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Friday, 7 June, 2002, 17:40 GMT 18:40 UK
US envoy upbeat on Kashmir
An Indian soldier mans a bunker in the central Srinagar, Indian-administered Kashmir
The neighbours have massed men in flashpoint areas
US peace envoy Richard Armitage has said the crisis between India and Pakistan over disputed Kashmir seems to be easing.


If tensions are high, there is always a risk of war

Richard Armitage,
US envoy
"Tensions are a little bit down," he said after talks with Indian Prime Minister Atal Behari Vajpayee in Delhi at the end of a two-day visit to the region.

Earlier on Friday, Indian Foreign Minister Jaswant Singh said there was "no alternative" to peace with Pakistan, in a dispute which has seen a million troops massed by both sides along the common border.

Kashmiri on the Pakistani side of the Line of Control emerges from his bomb shelter near the front line
Heavy shelling has driven Kashmiris away or under cover
On Thursday, Mr Armitage left Islamabad heartened by assurances from President Musharraf that Pakistan would do everything possible to avoid war between the nuclear neighbours.

The US assisant secretary of state, a frank-speaking foreign policy veteran, gave no hint of a breakthrough, but said both sides wanted to avoid war.

He acknowledged, however, that there was still a risk of one breaking out.

He said he had also passed on Pakistan's commitment to stop once and for all the infiltration of militants into Indian-administered Kashmir.

Cross-border militancy




I have seen two Indo-Pak wars in 1965 and 1971 and still the pain is there. War is so ugly and destructive

Dr Ashok Kumar, Oman
The government in Delhi has steadfastly refused to consider dialogue with Pakistan or the de-escalation of its forces until it has evidence that Pakistan has cracked down on what it calls cross-border terrorism.

Mr Armitage said no decision had been made on how to monitor an end to incursions by Muslim rebels over the Line of Control, the de facto border that divides Kashmir between Pakistan and India.

Enlarge image Enlarge map
BBC Delhi correspondent Jill McGivering says verification that militants have stopped crossing the border is a key issue.

India has always insisted its own monitoring is adequate and has forcefully resisted any suggestion of a third party, such as the US or the UK, patrolling in Indian-administered Kashmir.

Washington, and other governments, believe that the risk of rapid escalation, even to the level of a nuclear exchange, is dangerously high.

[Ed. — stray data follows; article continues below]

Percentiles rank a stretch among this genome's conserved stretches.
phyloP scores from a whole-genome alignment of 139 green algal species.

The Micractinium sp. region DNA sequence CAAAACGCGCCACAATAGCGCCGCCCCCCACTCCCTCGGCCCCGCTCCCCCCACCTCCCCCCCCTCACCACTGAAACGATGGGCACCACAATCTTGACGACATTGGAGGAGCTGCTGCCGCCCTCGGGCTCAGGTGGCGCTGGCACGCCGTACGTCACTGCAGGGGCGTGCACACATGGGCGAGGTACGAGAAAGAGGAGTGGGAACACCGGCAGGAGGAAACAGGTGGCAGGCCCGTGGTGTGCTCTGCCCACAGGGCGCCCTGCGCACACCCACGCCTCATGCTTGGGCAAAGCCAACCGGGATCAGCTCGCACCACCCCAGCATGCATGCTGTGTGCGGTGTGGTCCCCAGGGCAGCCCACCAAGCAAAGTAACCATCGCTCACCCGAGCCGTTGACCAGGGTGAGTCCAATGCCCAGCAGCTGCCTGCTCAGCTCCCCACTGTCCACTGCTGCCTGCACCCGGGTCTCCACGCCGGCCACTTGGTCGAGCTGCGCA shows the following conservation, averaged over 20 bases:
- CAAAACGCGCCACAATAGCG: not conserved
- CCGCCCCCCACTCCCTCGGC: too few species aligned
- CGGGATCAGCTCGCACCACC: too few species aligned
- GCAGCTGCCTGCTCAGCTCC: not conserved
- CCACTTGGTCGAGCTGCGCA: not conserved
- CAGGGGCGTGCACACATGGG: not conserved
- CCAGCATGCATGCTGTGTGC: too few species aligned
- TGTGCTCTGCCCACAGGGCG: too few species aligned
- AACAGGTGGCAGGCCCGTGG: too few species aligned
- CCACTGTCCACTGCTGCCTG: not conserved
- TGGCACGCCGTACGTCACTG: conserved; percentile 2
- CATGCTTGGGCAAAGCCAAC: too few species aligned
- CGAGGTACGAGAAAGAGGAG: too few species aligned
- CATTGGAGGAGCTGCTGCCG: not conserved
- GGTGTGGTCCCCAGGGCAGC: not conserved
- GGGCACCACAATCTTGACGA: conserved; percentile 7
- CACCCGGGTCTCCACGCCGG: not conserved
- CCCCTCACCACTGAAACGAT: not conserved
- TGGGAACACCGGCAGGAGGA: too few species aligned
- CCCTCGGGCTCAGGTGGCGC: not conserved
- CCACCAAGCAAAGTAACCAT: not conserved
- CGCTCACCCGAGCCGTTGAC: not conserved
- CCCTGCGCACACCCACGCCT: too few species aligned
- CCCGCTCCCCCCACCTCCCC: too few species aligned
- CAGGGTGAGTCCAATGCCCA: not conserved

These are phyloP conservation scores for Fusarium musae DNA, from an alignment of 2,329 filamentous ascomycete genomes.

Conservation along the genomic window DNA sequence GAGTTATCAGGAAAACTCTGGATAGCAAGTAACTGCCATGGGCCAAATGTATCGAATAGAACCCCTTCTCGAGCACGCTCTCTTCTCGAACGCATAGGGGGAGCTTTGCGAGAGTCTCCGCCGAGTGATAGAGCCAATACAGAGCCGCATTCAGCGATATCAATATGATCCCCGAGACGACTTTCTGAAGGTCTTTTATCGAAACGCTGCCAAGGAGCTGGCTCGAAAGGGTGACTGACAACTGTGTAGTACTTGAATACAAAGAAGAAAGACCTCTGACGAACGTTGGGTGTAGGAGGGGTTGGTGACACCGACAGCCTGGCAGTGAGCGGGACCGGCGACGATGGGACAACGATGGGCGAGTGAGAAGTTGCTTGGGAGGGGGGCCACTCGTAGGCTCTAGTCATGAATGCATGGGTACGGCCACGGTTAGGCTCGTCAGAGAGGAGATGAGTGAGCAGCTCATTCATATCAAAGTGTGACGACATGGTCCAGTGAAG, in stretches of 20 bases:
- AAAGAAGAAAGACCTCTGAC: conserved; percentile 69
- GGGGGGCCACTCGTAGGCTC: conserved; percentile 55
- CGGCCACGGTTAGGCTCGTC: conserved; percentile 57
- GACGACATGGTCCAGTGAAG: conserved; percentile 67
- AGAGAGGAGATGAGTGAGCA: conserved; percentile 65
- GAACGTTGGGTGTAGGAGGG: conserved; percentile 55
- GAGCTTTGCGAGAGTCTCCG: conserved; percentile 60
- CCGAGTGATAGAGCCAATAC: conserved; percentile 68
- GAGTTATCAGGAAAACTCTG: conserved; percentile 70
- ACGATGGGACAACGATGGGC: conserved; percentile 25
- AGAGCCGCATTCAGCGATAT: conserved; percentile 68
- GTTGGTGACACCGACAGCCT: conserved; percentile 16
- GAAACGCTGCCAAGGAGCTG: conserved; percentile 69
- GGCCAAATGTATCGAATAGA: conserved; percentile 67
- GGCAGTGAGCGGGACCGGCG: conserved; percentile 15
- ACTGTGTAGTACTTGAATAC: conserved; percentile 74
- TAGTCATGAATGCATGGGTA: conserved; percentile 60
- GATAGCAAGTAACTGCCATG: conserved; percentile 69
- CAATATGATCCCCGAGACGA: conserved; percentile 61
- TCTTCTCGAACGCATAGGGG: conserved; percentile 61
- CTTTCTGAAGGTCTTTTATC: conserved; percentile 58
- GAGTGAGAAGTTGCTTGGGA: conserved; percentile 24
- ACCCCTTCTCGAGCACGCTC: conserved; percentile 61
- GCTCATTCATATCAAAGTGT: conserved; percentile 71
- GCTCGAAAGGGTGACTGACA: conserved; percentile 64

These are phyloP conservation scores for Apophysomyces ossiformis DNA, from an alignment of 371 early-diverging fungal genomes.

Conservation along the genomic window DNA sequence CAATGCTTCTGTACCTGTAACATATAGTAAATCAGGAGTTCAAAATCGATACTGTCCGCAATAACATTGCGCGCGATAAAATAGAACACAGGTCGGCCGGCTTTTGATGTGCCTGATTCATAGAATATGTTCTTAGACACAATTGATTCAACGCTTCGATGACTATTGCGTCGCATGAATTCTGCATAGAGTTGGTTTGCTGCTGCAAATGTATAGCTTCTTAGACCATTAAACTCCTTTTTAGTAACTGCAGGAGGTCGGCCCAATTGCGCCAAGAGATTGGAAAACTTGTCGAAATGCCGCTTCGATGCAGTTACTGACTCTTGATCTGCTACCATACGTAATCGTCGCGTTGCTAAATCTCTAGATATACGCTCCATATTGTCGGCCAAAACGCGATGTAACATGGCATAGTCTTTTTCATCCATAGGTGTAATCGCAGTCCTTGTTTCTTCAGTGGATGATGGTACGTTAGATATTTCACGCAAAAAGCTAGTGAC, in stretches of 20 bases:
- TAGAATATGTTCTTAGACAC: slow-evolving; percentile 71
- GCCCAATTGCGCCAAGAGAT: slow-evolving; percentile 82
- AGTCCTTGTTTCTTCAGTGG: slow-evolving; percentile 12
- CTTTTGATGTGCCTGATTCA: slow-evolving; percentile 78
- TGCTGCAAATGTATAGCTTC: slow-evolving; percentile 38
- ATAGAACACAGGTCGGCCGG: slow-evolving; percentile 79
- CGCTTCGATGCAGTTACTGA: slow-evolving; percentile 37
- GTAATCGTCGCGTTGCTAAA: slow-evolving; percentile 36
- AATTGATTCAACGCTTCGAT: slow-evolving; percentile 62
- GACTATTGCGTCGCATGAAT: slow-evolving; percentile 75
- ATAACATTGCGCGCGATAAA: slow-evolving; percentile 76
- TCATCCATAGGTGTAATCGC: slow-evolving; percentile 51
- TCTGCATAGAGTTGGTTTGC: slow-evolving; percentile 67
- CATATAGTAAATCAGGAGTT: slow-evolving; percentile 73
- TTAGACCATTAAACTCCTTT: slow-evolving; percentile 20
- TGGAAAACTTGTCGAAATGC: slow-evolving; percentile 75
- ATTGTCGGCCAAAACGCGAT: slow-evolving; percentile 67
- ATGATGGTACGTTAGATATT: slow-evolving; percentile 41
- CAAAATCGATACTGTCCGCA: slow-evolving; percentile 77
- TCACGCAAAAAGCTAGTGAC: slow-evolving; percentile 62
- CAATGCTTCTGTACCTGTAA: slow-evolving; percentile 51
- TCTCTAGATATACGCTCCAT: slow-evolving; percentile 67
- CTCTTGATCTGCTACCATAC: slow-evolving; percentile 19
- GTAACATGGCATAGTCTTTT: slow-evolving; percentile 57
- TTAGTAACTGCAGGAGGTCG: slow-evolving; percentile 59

Fighting intensifies

Indian and Pakistani forces have been trading heavy artillery and gunfire along their border on an almost daily basis since an attack on India's parliament in December which Delhi blames on Pakistan-based militants.


Rising tension:

1 October 2001:
38 killed in attack on the Kashmir assembly in Srinagar
13 December 2001:
14 killed in attack on the Indian parliament building in Delhi
14 May 2002:
More than 30 killed in attack on an Indian army camp in Kashmir
21 May 2002:
Moderate Kashmiri politician Abdul Ghani Lone shot dead


Both sides exchanged mortar and machine-gun fire on Friday, and police in Indian-administered Kashmir said Pakistani artillery fire had killed three villagers and injured 11 others near the LoC.

Up to 1,000 people were forced to flee their homes, police there said.

On the other side of the LoC, in Pakistan-administered Kashmir, police said five civilians had died in Indian shelling.

Three of the victims, two of whom were children, were killed in southern Kotli district.

Shells also landed for the first time in deserted areas outside Kotli town itself, 20 kilometres (12 miles) from the LoC, sending residents fleeing in panic, officials said.

India has also launched extra security for railways, bridges, canals and dams in the Punjab region in what could be preparation for wartime internal security measures.

 WATCH/LISTEN
 ON THIS STORY
The BBC's Adam Mynott
"There remains the question, how to verify that cross border infiltration has stopped"
Rahul Bedi, Defence Analyst
"The situation on the ground really remains the same... tensions persist"
Ronen Sen, Indian High Commissioner to UK
"Nobody seriously questions that infiltration is taking place"
Abdul Kader Jaffer, Pakistan High Commissioner to UK
"They need to understand that terrorism is something different"

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See also:

05 Jun 02 | South Asia
05 Jun 02 | South Asia
06 Jun 02 | South Asia
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06 Jun 02 | South Asia
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